One Bitcoin transaction takes more energy than a household uses in a week

November 13, 2017 by  
Filed under Business, Green

Although Bitcoin has suffered a dramatic fall in value over the past several days, 2017 has seen Bitcoin’s value reach new heights. But with its increased value comes an increased strain on energy consumption. According to cryptocurrency analyst Alex de Vries, also known as Digiconomist , it would be profitable to use 24 terawatt-hours of electricity, about the equivalent annual energy consumption to Nigeria, a nation of 186 million, to “mine” Bitcoins each year. Even simple transactions with Bitcoin consume large amounts of energy; 215 kilowatt-hours (KWh), or enough electricity to power an American household for a week, are required to complete each of the roughly 300,000 Bitcoin transactions that occur each day. Bitcoins are created by “ mining ,” a process which involves running a powerful computing system so that it may solve complex cryptographic puzzles and produce a Bitcoin. The price of Bitcoin is proportional to the amount of electricity that can profitably be used to extract Bitcoin from a computing rig. When the price rises, miners must compensate by adding more powerful computing components, which then adds to the energy bill. Motherboard estimates that, at a minimum, the energy used by global Bitcoin extraction network at present could power 821,940 average American homes daily. Related: This Russian cottage is heated for free with Bitcoin mining What does this energy consumption mean for climate change and the environment? Using data available from a coal-powered Bitcoin mine in Mongolia , the Digiconomist determined that this single mine produces the emissions equivalent of 203,000 car kilometers traveled per hour of mining. When asked by Motherboard whether this energy problem might be fixed as the system matures, the Digiconomist responded that “Blockchain is inefficient tech by design, as we create trust by building a system based on distrust.” Bitcoin transactions are thousands of times less efficient than credit card transactions, by design. In the brave new world of Bitcoin, it seems that unless drastic changes are made, the cryptocurrency will continue to consume enormous amounts of energy. Via Motherboard Images via Depositphotos (1)

Originally posted here:
One Bitcoin transaction takes more energy than a household uses in a week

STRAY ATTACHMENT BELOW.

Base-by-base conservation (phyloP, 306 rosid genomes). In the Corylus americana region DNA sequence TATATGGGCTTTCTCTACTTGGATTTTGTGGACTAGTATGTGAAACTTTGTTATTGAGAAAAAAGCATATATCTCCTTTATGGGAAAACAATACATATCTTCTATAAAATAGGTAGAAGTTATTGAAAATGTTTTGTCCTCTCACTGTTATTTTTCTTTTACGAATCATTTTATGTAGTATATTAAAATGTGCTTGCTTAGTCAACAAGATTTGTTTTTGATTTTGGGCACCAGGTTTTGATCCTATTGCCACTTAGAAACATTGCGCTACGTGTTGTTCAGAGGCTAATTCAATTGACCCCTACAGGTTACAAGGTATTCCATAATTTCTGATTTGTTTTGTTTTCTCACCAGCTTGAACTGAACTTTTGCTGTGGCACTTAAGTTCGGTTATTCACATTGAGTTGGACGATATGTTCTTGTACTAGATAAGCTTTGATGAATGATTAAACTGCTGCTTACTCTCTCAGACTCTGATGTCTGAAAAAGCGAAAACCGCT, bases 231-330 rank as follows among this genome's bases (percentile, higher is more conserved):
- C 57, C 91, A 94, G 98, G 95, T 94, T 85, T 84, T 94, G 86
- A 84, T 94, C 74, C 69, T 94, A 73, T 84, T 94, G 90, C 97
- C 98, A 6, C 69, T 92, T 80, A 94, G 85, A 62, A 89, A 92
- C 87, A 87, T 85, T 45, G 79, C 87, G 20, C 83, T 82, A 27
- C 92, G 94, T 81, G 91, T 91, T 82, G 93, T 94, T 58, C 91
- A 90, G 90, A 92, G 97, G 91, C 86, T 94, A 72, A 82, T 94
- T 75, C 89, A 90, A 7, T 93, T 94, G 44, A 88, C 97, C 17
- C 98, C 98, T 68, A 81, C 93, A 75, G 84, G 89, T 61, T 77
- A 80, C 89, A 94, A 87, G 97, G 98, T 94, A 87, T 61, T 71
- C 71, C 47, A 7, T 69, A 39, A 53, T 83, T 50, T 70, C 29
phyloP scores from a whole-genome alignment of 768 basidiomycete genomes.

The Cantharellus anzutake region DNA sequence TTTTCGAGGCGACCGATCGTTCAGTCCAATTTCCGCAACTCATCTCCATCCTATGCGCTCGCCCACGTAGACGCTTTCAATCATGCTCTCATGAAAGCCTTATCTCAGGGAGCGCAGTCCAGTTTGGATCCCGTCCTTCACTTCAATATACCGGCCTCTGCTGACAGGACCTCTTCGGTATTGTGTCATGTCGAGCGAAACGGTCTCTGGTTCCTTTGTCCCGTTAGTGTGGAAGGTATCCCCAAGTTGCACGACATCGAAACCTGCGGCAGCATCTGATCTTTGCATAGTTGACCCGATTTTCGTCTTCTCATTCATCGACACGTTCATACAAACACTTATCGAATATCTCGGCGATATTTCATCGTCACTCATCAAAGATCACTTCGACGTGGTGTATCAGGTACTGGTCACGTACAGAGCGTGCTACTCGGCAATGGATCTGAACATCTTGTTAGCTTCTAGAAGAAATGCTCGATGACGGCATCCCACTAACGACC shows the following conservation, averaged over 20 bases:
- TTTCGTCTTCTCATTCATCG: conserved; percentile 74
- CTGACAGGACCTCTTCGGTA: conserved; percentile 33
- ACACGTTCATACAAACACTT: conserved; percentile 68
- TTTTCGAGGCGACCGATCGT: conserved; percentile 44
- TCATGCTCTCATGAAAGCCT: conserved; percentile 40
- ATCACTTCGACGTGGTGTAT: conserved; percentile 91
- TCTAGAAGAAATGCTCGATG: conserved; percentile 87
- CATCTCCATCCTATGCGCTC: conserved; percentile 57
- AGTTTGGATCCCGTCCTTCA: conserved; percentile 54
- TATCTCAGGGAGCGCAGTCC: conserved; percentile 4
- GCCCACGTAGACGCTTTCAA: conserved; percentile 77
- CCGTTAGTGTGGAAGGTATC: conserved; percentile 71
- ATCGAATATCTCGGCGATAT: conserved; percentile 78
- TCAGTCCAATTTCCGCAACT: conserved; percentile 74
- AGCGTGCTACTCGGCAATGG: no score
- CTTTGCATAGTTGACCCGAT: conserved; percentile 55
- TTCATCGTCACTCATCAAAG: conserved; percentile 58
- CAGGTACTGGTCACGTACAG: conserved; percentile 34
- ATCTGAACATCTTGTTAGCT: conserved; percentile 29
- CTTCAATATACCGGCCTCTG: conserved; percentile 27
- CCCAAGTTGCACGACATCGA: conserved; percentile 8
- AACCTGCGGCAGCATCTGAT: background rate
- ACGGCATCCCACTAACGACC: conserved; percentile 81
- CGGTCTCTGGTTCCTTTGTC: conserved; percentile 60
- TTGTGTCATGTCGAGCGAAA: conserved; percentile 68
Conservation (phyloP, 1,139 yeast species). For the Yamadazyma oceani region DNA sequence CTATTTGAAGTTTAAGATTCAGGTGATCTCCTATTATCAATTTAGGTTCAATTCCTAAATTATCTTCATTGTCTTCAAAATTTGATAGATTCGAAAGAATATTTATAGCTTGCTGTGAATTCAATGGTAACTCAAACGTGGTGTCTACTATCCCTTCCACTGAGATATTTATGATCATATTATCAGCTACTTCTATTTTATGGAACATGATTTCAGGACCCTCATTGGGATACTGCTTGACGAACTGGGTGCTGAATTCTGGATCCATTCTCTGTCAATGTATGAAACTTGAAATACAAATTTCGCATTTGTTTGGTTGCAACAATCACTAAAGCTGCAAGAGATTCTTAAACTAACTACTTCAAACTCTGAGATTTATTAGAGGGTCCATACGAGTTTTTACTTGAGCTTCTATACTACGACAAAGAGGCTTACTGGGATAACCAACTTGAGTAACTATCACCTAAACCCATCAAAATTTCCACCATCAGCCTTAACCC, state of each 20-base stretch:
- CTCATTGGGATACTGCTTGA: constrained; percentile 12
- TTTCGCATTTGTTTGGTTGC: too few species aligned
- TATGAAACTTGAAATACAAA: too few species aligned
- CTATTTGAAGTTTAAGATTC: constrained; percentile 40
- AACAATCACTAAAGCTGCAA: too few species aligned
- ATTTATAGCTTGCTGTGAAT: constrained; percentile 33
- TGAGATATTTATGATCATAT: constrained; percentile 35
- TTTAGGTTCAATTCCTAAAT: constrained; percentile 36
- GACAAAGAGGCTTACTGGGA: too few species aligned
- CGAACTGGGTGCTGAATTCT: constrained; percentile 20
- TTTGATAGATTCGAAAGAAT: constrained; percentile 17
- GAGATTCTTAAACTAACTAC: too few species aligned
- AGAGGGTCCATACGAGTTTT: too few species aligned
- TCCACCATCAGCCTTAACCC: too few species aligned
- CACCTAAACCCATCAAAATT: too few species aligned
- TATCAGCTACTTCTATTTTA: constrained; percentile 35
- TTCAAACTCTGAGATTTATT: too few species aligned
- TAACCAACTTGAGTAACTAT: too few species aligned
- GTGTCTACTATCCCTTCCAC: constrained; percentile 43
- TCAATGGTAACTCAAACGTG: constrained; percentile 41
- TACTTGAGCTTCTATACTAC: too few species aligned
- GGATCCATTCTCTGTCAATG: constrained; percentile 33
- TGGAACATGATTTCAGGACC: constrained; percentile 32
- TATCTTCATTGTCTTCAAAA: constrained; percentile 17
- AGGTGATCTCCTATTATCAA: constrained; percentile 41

This Russian cottage is heated for free with Bitcoin mining

November 7, 2017 by  
Filed under Business, Eco, Green

In the last month, Bitcoin — the biggest and best-known cryptocurrency — rose in value by 480 percent . The sudden spike spurred more people to invest in the currency, while others dedicate computers to the task of mining bitcoins . Siberian entrepreneurs Ilya Frolov and Dmitry Tolmachyov are engaged in the latter – and they’ve found that they’re able to heat a 20-square-meter with two machines while pocketing $430 per month. Bitcoin transactions require a lot of computer processing power, which in turn produces a substantial amount of heat . Most “miners” just release that heat into the atmosphere — but not Frolov and Tolmachyov. The Russian entrepreneurs built a cottage in the Siberian town of Irkutsk that is heated by two Bitcoin mining machines. Each month, the men make about $430. And, they pay $0 to heat the 20-square-meter abode. In the video above, Quartz details how this is possible. Related: Power-hungry Bitcoin could consume as much energy as Denmark by 2020 Because Bitcoin is relatively new, it is still considered a highly volatile investment . However it has provided gains exceeding those of any other currency in every year but one since 2010, according to The Independent. The process of “mining” Bitcoin determines which transactions are valid, and which should be added to the blockchain — an ever-expanding ledger that holds the transaction history of all Bitcoins in circulation. The blockchain lives in the thousands of machines on the bitcoin network. Mining also ensures the system cannot be gamed, thus, making the cryptocurrency more secure than the US dollar. Every ten minutes, mining computers collect a few hundred pending Bitcoin transactions and turn them into a mathematical puzzle. The first miner to find the solution declares it to others on the network. The other miners then check whether the sender of the funds has the right to spend the money. If enough approval is granted, the block is cryptographically added to the ledger and the miners move onto the next set of transactions. A miner who finds the solution gets 12.5 Bitcoins as a reward, but only after another 99 blocks have been added to the ledger. This gives all miners an incentive to participate in the system and validate transactions. It also provides protection; to double-spend a Bitcoin, digital bank robbers would have to rewrite the blockchain — that would require more than half of the network’s puzzle-solving capacity! Via Quartz , The Economist , The Independent Images via YouTube , Pixabay

Read more: 
This Russian cottage is heated for free with Bitcoin mining

How the blockchain will disrupt energy markets

October 3, 2016 by  
Filed under Business, Green

Comments Off on How the blockchain will disrupt energy markets

One big obstacle to a distributed grid is the decades-old transaction model. Now, the cryptography behind the Bitcoin digital currency could rewrite the rules.

More:
How the blockchain will disrupt energy markets

Lessons on climate leadership, from ballet dancers

October 3, 2016 by  
Filed under Business, Green

Comments Off on Lessons on climate leadership, from ballet dancers

How a Climate Week arts event provided insights on how we might better collaborate.

Go here to read the rest:
Lessons on climate leadership, from ballet dancers

Bad Behavior has blocked 1153 access attempts in the last 7 days.